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Shifting into Lower Gear

DISC Corp. sees a slow-growth scenario for the electrical wholesaling industry in 2019 and through 2022, suggesting a need to focus more intently on unit sales.

There’s lots to be concerned about for 2019, let alone the next three years. First, some perspective on why we are where we are. No question, the overall economy has thrived over the last year or so, with unemployment in the 3% to 4% range.

DISC Corp. forecasts that the +5.8% sales gain in 2018 will be the highest we will see through 2022. We are projecting industry sales to advance just +1.7% this year and average about +2.5% over the next three years.

Why the low growth? 

  • Inflation in this industry will average less than +2% annually. That puts a damper on increasing sales (price x quantity = revenue).
  • Residential construction will be negative this year, and up less than +2% annually through 2022.
  • DISC forecasts that nonresidential construction will average +2.5% to +3% through 2022.
  • Business investment in equipment will average about +3% annually through 2022.

These percentages reflect quantity, and there is no inflation in the above calculations. What does it all mean for the electrical industry? It’s not a pretty picture. I am not into gloom and doom, but DISC Corp.’s projections for the economic environment driving the electrical industry indicate weakness for 2019 and the next three years.

The economic scenario we are forecasting directly affects your potential profitability. How do you make money in the electrical industry when it’s growing revenues at just +2% on an average annual basis?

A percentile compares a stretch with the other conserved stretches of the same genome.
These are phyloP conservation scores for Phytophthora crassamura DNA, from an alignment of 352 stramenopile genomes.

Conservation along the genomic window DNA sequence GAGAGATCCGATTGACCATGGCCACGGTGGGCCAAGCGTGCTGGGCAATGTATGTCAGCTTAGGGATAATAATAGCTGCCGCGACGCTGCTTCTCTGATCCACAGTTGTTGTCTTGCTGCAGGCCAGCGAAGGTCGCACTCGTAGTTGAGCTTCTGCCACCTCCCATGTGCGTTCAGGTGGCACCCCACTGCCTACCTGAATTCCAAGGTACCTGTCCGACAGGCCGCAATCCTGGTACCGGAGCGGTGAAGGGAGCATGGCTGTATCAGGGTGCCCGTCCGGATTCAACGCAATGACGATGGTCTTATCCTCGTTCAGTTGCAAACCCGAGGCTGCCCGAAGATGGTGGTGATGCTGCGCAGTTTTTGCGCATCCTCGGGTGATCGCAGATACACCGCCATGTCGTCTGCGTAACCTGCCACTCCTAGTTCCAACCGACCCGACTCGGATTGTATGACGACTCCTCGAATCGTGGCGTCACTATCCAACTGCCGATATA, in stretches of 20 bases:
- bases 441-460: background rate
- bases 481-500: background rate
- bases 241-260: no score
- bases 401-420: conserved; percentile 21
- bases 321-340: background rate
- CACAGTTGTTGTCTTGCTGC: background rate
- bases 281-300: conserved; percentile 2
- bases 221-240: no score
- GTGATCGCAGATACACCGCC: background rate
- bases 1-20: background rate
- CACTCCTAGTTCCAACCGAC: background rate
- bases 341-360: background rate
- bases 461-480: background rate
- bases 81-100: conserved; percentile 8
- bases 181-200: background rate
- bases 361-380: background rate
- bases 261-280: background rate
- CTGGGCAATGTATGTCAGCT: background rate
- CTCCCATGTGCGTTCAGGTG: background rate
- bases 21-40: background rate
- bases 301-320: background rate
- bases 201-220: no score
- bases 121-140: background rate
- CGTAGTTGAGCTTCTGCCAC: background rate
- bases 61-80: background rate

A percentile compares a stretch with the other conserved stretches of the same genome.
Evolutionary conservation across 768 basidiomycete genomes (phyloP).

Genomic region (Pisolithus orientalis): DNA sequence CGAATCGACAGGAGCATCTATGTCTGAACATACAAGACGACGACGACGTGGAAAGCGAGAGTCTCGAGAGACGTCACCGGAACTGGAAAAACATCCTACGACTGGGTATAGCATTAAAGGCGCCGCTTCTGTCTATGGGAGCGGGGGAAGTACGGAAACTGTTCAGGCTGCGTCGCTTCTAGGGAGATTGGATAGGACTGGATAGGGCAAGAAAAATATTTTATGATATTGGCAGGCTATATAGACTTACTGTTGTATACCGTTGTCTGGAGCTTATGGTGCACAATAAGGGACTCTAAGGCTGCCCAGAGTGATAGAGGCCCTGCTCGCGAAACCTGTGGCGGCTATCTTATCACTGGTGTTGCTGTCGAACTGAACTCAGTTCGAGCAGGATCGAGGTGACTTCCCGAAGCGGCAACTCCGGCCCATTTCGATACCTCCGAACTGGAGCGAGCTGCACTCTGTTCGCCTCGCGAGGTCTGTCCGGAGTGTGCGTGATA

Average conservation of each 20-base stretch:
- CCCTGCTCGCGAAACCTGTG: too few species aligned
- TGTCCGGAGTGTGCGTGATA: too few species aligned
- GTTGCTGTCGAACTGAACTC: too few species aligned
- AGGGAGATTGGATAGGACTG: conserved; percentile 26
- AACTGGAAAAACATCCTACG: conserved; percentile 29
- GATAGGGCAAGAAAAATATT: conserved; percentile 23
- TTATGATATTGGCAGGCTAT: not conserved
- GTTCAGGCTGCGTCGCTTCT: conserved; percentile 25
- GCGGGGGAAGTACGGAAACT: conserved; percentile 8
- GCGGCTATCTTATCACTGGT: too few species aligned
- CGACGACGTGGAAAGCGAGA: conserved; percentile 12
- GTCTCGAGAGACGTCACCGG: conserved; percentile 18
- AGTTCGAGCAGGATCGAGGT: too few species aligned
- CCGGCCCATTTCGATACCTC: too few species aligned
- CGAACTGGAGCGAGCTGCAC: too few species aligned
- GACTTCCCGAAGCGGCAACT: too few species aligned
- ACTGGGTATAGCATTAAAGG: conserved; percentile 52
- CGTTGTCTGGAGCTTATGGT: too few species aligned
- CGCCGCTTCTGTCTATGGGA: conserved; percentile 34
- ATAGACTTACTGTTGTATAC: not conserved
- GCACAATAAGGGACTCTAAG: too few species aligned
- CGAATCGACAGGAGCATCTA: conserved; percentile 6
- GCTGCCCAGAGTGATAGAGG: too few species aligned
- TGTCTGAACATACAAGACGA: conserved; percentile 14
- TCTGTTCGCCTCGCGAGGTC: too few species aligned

Herm-0419-Figure-1.jpg

There will be some winners in individual regional areas or business segments that do not track the overall electrical industry. They will provide profitable opportunities over the next few years (see Chart 1). But for many other areas, it won’t be easy to make money growing at less than a +2% annual rate (see Chart 2).

Herm-0419-Figure-2.jpg

A focus on unit sales. Unit sales correspond to your business resources, mostly head count. If volume out the door is increasing at just +0.6% next year, do you really want to add more people? The true value of a forecast is not the dollar sales, but the unit sales because they give you important insight into better managing your important resources.    

The author is president of DISC Corp., the industry’s leading provider of electrical sales forecasts. If you have any questions about subscribing to DISC’s subscription-based data services, contact Isenstein at 203-799-3673 / [email protected]

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